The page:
If the political system of the European Union is based on inter-governmentalism this cannot be said about the judicial system. T.C. Hartley identifies a list of essential features of a federation as far as the courts and the legal system are concerned.
Federalism and the Legal System
2. There must be a Federal Supreme Court which interprets the Constitution.
3. The federal law should constitute a separate legal system.
4. Community law must be supreme over national law.
6. Power to review the constitutionality of sate legislation.
1. a Federal Constitution which delimits the respective spheres of the federation and the states.
As already argued, the treaties can be considered as the Constitution of the Union. Actually the treaties do meet the needs of a Constitution since they establish the legislative, executive and judicial organs of the Community and grant them their powers. However they do not grant powers to the Member States. It is simply assumed that all powers not granted to the Community are in the States’ hands. This is similar to the US Constitution.
2. there must be a Federal Supreme Court which interprets the Constitution.
The European Court of Justice and the Court of First Instance clearly carry this out. The Supreme Court of the US is established by the Constitution while that of Canada is established by a federal act. A Supreme Court is crucial in any federation to settle disputes as to the interpretation of the Constitution and the respective powers of the federation and the states. Like the US and Canadian Supreme Courts the ECJ is the final authority on the interpretation of the Community Constitution and legislation. It is also the final authority of Community legislation.
3. federal law should constitute a separate legal system.
In the European Union no state legislature can amend Community law and therefore it is an independent legal system.
4 community law must be supreme over national law
In the United States and Canada this is ensured by specific clauses in the Constitutions. The Community Treaties contain no such clause and one cannot state that the framers of the treaties intended them to be supreme. However this has been achieved through case law. In the case Costa v Enel the ECJ stated that ‘any provision of Community law whether contained in the treaties or in community legislation, prevails over any provision of the law of the Member States, and also of Constitutions.’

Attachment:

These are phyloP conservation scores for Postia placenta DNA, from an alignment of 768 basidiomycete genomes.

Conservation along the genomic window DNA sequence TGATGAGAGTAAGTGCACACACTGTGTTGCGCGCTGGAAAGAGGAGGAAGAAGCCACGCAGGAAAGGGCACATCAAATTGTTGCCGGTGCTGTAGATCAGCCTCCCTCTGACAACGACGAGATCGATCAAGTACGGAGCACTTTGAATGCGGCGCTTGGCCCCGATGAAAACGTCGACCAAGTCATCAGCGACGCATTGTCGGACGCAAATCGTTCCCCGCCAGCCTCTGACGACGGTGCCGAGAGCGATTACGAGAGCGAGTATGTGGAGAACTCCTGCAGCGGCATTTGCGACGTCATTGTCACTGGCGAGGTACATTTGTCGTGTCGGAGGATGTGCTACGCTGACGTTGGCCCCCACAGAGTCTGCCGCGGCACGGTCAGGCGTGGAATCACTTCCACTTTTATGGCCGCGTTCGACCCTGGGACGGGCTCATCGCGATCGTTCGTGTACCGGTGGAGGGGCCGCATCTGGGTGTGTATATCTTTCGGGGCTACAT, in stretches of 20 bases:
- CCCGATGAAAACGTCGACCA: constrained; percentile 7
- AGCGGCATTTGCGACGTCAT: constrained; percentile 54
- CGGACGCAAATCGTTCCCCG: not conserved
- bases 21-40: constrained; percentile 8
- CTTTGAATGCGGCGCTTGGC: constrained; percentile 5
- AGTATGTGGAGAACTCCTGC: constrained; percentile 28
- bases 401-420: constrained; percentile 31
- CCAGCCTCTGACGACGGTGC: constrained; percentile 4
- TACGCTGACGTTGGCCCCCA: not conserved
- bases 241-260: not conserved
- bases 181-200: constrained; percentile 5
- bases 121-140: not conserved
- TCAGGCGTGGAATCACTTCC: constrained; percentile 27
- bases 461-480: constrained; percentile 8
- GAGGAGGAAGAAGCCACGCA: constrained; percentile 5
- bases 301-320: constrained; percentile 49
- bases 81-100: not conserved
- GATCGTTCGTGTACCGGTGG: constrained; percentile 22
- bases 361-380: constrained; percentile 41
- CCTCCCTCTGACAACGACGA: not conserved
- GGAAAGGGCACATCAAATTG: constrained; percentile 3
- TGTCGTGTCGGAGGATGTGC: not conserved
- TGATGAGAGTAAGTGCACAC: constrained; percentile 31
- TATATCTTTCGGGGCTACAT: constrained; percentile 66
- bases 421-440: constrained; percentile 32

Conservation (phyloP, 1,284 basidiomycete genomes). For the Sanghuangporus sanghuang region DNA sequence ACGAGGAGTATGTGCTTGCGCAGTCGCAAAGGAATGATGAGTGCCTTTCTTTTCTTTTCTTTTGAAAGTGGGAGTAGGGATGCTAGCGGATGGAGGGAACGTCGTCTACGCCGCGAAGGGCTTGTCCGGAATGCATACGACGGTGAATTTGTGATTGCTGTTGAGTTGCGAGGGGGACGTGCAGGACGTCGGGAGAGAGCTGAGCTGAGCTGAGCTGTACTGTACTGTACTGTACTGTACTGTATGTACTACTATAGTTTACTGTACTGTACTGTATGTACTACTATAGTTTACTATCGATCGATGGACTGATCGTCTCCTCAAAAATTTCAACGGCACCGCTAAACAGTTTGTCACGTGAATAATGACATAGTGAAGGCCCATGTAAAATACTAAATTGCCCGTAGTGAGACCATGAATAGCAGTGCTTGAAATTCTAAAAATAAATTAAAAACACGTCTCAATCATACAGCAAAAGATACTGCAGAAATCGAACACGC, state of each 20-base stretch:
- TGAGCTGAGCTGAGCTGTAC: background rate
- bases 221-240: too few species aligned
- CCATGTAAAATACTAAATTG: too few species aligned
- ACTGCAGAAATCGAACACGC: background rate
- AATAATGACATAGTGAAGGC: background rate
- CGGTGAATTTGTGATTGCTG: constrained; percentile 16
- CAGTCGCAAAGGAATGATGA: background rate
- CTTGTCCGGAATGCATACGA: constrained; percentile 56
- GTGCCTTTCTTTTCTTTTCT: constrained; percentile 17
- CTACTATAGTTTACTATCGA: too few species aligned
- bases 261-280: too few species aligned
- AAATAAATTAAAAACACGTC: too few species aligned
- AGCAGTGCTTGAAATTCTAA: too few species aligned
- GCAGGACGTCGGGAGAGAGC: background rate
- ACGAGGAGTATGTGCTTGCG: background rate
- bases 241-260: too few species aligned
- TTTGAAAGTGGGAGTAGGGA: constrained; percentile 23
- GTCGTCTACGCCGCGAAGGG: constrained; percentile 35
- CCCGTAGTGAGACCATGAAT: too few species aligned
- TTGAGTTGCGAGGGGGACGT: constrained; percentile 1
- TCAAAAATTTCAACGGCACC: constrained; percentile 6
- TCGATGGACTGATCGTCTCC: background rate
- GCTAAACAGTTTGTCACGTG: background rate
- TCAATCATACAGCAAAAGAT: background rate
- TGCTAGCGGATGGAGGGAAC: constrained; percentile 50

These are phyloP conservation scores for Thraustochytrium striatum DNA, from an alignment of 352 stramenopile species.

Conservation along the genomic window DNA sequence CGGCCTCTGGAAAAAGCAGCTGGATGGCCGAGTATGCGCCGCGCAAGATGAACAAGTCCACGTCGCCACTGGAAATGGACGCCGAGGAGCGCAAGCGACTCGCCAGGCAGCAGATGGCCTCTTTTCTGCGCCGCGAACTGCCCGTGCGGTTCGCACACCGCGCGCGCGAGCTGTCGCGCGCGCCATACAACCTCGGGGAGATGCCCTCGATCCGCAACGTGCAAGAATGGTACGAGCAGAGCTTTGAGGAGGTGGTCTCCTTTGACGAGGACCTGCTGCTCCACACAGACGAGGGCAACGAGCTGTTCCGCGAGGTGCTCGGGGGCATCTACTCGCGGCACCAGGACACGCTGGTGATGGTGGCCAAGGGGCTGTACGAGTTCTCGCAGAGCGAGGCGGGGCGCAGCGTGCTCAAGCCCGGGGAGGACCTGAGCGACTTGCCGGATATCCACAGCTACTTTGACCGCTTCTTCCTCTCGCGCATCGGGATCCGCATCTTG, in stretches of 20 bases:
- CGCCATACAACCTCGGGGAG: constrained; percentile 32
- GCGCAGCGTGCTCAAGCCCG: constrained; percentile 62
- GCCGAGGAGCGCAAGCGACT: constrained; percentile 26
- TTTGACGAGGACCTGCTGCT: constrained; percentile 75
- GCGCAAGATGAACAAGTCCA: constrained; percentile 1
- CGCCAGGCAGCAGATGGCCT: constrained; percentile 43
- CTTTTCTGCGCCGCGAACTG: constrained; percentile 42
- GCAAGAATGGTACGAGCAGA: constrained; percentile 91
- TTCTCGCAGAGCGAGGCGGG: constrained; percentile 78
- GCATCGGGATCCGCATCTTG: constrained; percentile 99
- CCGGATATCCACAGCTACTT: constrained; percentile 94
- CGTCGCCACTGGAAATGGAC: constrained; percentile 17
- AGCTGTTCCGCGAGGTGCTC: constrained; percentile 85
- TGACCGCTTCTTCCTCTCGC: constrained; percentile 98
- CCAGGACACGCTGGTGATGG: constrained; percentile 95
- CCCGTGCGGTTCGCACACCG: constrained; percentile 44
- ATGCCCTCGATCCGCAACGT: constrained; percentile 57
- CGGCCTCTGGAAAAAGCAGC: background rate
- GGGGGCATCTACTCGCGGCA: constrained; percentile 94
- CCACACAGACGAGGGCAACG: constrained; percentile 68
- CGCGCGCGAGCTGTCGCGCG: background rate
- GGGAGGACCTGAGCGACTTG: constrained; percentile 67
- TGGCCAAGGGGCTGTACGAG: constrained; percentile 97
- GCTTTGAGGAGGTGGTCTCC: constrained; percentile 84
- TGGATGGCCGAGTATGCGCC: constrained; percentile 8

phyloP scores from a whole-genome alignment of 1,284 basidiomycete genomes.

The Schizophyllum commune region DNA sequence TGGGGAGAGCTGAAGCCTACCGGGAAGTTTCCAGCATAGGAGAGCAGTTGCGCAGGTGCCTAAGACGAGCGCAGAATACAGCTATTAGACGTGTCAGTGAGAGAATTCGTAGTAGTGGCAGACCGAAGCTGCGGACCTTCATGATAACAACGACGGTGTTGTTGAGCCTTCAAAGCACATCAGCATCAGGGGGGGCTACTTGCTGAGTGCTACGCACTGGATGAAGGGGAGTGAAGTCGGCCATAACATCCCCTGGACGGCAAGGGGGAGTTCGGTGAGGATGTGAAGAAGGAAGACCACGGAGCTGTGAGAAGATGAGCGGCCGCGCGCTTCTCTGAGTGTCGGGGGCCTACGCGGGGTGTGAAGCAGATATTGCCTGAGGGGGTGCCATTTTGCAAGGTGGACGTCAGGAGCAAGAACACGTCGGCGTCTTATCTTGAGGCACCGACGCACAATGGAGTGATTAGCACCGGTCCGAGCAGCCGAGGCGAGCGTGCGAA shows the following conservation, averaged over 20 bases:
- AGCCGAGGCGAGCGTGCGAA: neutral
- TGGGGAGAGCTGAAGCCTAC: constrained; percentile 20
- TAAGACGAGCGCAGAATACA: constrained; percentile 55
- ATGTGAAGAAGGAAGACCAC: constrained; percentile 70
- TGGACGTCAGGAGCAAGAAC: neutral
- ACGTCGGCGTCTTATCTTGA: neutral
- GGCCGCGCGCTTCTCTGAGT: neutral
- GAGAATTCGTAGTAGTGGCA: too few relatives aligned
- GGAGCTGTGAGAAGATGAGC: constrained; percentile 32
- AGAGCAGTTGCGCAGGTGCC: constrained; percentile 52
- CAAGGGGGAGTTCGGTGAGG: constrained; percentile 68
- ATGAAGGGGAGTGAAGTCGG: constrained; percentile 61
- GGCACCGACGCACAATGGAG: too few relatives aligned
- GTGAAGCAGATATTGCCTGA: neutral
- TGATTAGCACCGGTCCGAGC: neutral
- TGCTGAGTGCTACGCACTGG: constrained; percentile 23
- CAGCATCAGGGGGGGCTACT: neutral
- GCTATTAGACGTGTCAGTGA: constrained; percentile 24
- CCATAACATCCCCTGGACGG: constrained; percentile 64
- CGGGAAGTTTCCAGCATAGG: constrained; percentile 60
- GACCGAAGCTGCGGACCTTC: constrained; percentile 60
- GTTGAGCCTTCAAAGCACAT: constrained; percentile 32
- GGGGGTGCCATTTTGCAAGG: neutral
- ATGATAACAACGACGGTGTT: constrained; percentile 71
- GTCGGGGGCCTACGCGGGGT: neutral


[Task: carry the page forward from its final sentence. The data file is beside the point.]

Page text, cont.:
In 1990, in a case involving Spanish fishermen applying for British fishing permits, the ECJ decided that British Courts must have the right to suspend acts of Parliament when the contradict EU Law overturning 500 years of the British legal tradition.
5 The Supreme court should have the power to interpret the validity of law
The ECJ has the right to interpret the validity of law both in cases originating in national courts and in cases originating directly in its courts. However the European Court is in a weaker position when compared to the American Supreme Court due to the fact that there is no right of appeal from a state court to the ECJ. It can only make a reference and this differs
from appealing. The European Court only decided questions of community law. It does not decide the case. The final judgment must always come from the Member State Court. This leads to two problems. The Member State court may refuse to make a reference or it may refuse the judgement by the European Court of Justice. Both these cases have happened: the French Conseil d’Etat (French administrative Court) and the Bundesfinazhof (tax court- Germany) refused to make reference in cases where their principles were against the established case law.
It is also possible for action to be brought by an institution of the Union, a Member State or a citizen for annulment of a Community act. The European Court has exclusive jurisdiction.
6 Power to review the constitutionality of state legislation
According to American Judge O.W. Holmes, the review of state laws are a necessary part of the federal judicial function. He wrote ‘I do not think the United States would come to an end if we lost our power to declare an Act of Congress void. I do think that the Union would be imperiled if we could not make that declaration as to the laws of the several states.